Guide to celebrating Chinese New Year in London

You can take part in a huge variety of fun workshops and classes during the Chinese New Year in London.

© Shutterstock

You can take part in a huge variety of fun workshops and classes during the Chinese New Year in London.

© Shutterstock Guide to celebrating Chinese New Year in London Chinese New Year falls on January 23 this year and London has a whole host of activities planned to celebrate the Year of the Rabbit.

After Chinese New Years’ Eve, when families come together over dinner and gifts, the celebrations kick off the following day with a huge parade. London’s Chinatown is one of the city’s best neighbourhoods throughout the year, but when Chinese New Year approaches, it’s particularly special. Each year thousands of people flock to Chinatown to watch the New Year Parade, which will take place this year on Sunday, January 22. The festival is organised by the Chinatown Chinese Association and stretches through Chinatown, often passing through Leicester Square and into Trafalgar Square. The parade features huge colourful floats, giant lions and dragons, dancers and performances, and is completely free to enjoy for the public. It normally begins at around 11 am and continues on until the late afternoon.

In Trafalgar Square, firecrackers are normally set off by the hundreds of spectators before they complete the Lion’s Eye Dotting ceremony, which is said to bring prosperity, health and good luck to those in attendance. After this, there will be a whole day of unique shows, such as martial arts performances, Chinese dancing and traditional music. One of the best ways to experience the celebrations is to take a stroll around the West End, where you’ll find no end of colourful street performers, food stalls and live music. At the end of the day, there will be a spectacular lion-dancing performance and firework display.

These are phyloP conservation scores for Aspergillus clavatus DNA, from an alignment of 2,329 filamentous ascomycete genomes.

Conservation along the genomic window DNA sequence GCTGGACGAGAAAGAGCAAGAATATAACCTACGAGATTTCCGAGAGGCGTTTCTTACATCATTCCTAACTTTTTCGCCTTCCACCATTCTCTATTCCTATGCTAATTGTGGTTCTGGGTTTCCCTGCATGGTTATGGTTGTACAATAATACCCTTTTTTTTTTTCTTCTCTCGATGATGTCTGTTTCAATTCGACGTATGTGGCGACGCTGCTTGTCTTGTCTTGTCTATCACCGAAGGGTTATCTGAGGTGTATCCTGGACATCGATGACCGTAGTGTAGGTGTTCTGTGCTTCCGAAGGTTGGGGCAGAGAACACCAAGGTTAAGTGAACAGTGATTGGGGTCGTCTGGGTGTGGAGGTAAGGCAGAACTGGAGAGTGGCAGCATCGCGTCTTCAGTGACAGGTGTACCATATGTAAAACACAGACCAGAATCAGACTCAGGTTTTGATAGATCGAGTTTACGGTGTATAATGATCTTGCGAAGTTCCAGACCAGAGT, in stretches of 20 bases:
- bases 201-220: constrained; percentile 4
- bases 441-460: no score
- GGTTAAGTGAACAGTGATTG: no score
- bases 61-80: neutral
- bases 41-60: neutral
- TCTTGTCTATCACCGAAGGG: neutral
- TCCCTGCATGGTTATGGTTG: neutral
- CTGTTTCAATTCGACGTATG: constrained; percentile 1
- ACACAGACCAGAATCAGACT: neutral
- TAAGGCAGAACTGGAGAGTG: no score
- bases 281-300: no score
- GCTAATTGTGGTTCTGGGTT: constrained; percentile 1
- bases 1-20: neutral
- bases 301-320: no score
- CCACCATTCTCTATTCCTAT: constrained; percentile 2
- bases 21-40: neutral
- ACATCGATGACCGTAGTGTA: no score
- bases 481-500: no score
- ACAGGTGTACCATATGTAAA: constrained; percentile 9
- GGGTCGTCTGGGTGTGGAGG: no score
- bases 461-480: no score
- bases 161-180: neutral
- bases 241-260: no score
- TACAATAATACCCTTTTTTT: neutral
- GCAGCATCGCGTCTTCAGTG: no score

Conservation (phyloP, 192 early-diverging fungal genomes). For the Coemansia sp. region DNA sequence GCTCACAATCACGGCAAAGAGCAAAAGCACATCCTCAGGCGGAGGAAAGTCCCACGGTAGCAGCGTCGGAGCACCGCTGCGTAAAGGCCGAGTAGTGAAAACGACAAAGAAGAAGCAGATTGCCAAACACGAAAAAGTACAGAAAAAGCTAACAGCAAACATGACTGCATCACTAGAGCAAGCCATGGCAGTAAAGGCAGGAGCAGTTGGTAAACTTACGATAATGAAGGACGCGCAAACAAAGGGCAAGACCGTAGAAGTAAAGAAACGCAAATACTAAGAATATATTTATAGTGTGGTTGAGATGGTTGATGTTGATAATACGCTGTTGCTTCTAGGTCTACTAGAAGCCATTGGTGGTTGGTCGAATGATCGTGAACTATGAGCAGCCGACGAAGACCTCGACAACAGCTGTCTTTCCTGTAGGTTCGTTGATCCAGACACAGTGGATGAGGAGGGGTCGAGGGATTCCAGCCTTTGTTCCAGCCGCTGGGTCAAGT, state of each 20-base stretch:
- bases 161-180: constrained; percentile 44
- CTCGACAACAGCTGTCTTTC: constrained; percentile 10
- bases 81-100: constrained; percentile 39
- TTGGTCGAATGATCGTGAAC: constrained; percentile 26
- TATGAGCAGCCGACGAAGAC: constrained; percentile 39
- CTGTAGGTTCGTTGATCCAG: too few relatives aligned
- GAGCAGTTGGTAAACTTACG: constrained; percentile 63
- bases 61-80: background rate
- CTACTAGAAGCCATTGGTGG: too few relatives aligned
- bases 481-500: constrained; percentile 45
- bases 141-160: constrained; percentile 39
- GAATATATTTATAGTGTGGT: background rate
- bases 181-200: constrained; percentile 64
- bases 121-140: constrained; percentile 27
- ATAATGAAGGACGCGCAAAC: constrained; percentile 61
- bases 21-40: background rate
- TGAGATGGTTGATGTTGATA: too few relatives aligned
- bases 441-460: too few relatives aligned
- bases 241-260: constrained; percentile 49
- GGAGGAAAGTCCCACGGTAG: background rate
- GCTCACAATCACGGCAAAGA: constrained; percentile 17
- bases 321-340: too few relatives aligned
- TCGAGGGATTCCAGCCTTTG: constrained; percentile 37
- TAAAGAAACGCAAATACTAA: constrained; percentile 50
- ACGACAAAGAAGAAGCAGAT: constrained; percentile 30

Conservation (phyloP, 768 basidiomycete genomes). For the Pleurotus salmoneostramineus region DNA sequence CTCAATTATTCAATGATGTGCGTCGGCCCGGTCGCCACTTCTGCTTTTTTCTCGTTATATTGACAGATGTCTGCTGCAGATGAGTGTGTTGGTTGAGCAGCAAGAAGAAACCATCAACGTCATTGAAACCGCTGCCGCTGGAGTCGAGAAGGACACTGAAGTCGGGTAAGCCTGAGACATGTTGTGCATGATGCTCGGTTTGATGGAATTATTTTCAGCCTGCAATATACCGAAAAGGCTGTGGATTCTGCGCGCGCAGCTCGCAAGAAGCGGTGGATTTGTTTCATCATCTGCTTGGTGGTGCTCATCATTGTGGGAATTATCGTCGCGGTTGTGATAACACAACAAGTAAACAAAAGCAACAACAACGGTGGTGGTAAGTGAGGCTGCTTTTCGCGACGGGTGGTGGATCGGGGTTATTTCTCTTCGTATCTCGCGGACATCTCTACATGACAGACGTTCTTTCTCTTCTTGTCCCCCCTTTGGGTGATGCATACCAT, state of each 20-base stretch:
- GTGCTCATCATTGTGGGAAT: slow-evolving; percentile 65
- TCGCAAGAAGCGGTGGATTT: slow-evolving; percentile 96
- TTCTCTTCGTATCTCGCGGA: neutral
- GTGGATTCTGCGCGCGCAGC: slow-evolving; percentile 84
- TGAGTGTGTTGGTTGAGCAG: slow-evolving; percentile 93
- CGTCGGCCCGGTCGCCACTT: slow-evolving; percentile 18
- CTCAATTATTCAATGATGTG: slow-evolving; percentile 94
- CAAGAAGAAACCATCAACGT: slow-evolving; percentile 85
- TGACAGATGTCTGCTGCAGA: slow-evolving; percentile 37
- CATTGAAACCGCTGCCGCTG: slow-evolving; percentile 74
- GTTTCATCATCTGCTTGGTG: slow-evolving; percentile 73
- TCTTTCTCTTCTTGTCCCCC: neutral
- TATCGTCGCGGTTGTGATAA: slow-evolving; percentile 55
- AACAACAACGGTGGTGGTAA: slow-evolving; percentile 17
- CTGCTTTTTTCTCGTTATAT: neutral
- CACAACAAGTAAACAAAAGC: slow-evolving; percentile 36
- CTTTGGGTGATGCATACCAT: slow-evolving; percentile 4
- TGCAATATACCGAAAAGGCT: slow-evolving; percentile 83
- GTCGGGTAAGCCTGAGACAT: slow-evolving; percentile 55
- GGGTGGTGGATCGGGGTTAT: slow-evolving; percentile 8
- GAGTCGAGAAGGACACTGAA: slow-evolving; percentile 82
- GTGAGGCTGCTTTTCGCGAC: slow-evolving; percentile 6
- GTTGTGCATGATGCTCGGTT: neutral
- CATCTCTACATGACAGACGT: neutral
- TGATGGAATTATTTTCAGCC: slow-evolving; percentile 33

Dragon dancing and more fun

To get fully immersed in the celebrations, you can take part in a huge variety of fun workshops and classes during the Chinese New Year. Some of the best include dragon dancing, calligraphy, lantern making, and cooking classes where you can make dumplings. At Tzu Chi Academy, there will be workshops open to the public, as well as dance performances and Kung Fu demonstrations by members of the Shaolin Temple, plus plenty of food stalls selling traditional Chinese dishes. Over in Leicester Square, there will be a more child-friendly family zone, offering fun music, arts & crafts and dressing up in traditional Chinese outfits.

As the day goes on, if you’re not already full from one of the food stalls, head back to Chinatown and visit one of the many excellent restaurants in the area. Some of the best on the main street include Old Town 97, which stays open until 4am, Four Seasons on Wardour Street and Café TPT, which are both traditional Cantonese eateries. You’ll likely need to book in advance in all restaurants, and it will be busy. The most popular dishes to eat at Chinese New Year are dumplings and dim sum, as well as noodles, which can be found aplenty in Chinatown. Don’t miss out on visiting the local bakeries, where they’ll sell celebratory cakes, pastries and traditional sweets to celebrate the holiday. If you can’t get into a Chinatown eatery, almost all other Chinese restaurants across London will be hosting special lunches for the occasion, and there will also be foodie experiences, supper clubs and cooking classes.

You can taste traditional Chinese dishes at Chinese New Year celebrations in London.

© Shutterstock

Yuan Xiao Festival

Although the major festivities in London take place on Sunday, January 22., in China, the celebrations continue for a full 16 days, concluding with the Yuan Xiao Festival, where people release hundreds of glowing paper lanterns into the sky. The most common greeting when celebrating Chinese New Year is ‘kung hei fat choi’, which means ‘greetings and good fortune’. The Lunar calendar has twelve different animals, each representing a sign of the Zodiac, with this year’s animal being the Rabbit, which signifies cleverness and generosity.